‘Faith, madam, no; I am neither born nor bred in England. In effect, I am of no country,’ said Mr Blandois, stretching out his leg and smiting it: ‘I descend from half-a-dozen countries.’
‘You have been much about the world?’
‘It is true. By Heaven, madam, I have been here and there and everywhere!’
‘You have no ties, probably. Are not married?’
‘Madam,’ said Mr Blandois, with an ugly fall of his eyebrows, ‘I adore your sex, but I am not married–never was.’
Mistress Affery, who stood at the table near him, pouring out the tea, happened in her dreamy state to look at him as he said these words, and to fancy that she caught an expression in his eyes which attracted her own eyes so that she could not get them away. The effect of this fancy was to keep her staring at him with the tea-pot in her hand, not only to her own great uneasiness, but manifestly to his, too; and, through them both, to Mrs Clennam’s and Mr Flintwinch’s. Thus a few ghostly moments supervened, when they were all confusedly staring without knowing why.
‘Affery,’ her mistress was the first to say, ‘what is the matter with you?’
‘I don’t know,’ said Mistress Affery, with her disengaged left hand extended towards the visitor. ‘It ain’t me. It’s him!’
‘What does this good woman mean?’ cried Mr Blandois, turning white, hot, and slowly rising with a look of such deadly wrath that it contrasted surprisingly with the slight force of his words. ‘How is it possible to understand this good creature?’
‘It’s _not_ possible,’ said Mr Flintwinch, screwing himself rapidly in that direction. ‘She don’t know what she means. She’s an idiot, a wanderer in her mind. She shall have a dose, she shall have such a dose! Get along with you, my woman,’ he added in her ear, ‘get along with you, while you know you’re Affery, and before you’re shaken to yeast.’
Mistress Affery, sensible of the danger in which her identity stood, relinquished the tea-pot as her husband seized it, put her apron over her head, and in a twinkling vanished. The visitor gradually broke into a smile, and sat down again.
‘You’ll excuse her, Mr Blandois,’ said Jeremiah, pouring out the tea himself, ‘she’s failing and breaking up; that’s what she’s about. Do you take sugar, sir?’
‘Thank you, no tea for me.–Pardon my observing it, but that’s a very remarkable watch!’
The tea-table was drawn up near the sofa, with a small interval between it and Mrs Clennam’s own particular table. Mr Blandois in his gallantry had risen to hand that lady her tea (her dish of toast was already there), and it was in placing the cup conveniently within her reach that the watch, lying before her as it always did, attracted his attention. Mrs Clennam looked suddenly up at him.
‘May I be permitted? Thank you. A fine old-fashioned watch,’ he said, taking it in his hand. ‘Heavy for use, but massive and genuine. I have a partiality for everything genuine. Such as I am, I am genuine myself. Hah! A gentleman’s watch with two cases in the old fashion. May I remove it from the outer case? Thank you. Aye? An old silk watch-lining, worked with beads! I have often seen these among old Dutch people and Belgians. Quaint things!’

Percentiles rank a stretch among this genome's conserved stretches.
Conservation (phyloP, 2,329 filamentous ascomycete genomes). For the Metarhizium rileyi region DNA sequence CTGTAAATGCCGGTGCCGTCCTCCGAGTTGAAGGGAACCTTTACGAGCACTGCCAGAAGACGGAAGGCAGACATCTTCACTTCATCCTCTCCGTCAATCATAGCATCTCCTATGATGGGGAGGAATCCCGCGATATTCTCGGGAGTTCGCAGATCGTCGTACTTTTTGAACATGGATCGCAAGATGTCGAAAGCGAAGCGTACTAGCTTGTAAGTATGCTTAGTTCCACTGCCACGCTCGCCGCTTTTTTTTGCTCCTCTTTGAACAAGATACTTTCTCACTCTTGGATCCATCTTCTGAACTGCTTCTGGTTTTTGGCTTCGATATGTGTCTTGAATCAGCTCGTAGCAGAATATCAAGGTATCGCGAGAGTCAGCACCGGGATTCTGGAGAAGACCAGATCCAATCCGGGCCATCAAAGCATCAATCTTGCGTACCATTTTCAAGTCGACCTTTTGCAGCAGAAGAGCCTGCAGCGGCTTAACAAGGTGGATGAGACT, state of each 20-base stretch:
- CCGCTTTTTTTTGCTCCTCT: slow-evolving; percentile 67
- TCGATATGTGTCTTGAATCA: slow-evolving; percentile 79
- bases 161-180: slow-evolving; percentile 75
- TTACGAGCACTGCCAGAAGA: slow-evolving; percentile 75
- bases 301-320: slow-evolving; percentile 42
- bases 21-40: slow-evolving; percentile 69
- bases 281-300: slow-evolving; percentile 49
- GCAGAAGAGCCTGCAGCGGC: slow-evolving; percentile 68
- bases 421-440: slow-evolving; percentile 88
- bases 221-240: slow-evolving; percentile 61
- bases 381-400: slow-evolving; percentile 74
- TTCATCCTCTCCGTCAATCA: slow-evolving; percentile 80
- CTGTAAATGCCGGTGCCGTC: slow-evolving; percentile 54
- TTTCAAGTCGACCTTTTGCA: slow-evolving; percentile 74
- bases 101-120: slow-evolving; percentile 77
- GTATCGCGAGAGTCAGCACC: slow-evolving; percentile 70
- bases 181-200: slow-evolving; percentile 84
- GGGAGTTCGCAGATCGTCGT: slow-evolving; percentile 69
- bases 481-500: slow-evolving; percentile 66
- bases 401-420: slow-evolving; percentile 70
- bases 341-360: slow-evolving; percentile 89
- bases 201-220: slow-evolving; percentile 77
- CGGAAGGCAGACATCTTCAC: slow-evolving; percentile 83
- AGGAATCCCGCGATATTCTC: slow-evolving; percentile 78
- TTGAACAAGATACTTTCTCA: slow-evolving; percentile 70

‘They are old-fashioned, too,’ said Mrs Clennam.
‘Very. But this is not so old as the watch, I think?’
‘I think not.’
‘Extraordinary how they used to complicate these cyphers!’ remarked Mr Blandois, glancing up with his own smile again. ‘Now is this D. N. F.? It might be almost anything.’
‘Those are the letters.’
Mr Flintwinch, who had been observantly pausing all this time with a cup of tea in his hand, and his mouth open ready to swallow the contents, began to do so: always entirely filling his mouth before he emptied it at a gulp; and always deliberating again before he refilled it.
‘D. N. F. was some tender, lovely, fascinating fair-creature, I make no doubt,’ observed Mr Blandois, as he snapped on the case again. ‘I adore her memory on the assumption. Unfortunately for my peace of mind, I adore but too readily. It may be a vice, it may be a virtue, but adoration of female beauty and merit constitutes three parts of my character, madam.’
Mr Flintwinch had by this time poured himself out another cup of tea, which he was swallowing in gulps as before, with his eyes directed to the invalid.
‘You may be heart-free here, sir,’ she returned to Mr Blandois. ‘Those letters are not intended, I believe, for the initials of any name.’
‘Of a motto, perhaps,’ said Mr Blandois, casually.
‘Of a sentence. They have always stood, I believe, for Do Not Forget!’
‘And naturally,’ said Mr Blandois, replacing the watch and stepping backward to his former chair, ‘you do _not_ forget.’
Mr Flintwinch, finishing his tea, not only took a longer gulp than he had taken yet, but made his succeeding pause under new circumstances: that is to say, with his head thrown back and his cup held still at his lips, while his eyes were still directed at the invalid. She had that force of face, and that concentrated air of collecting her firmness or obstinacy, which represented in her case what would have been gesture and action in another, as she replied with her deliberate strength of speech:
‘No, sir, I do not forget. To lead a life as monotonous as mine has been during many years, is not the way to forget. To lead a life of self-correction is not the way to forget. To be sensible of having (as we all have, every one of us, all the children of Adam!) offences to expiate and peace to make, does not justify the desire to forget. Therefore I have long dismissed it, and I neither forget nor wish to forget.’
Mr Flintwinch, who had latterly been shaking the sediment at the bottom of his tea-cup, round and round, here gulped it down, and putting the cup in the tea-tray, as done with, turned his eyes upon Mr Blandois as if to ask him what he thought of that?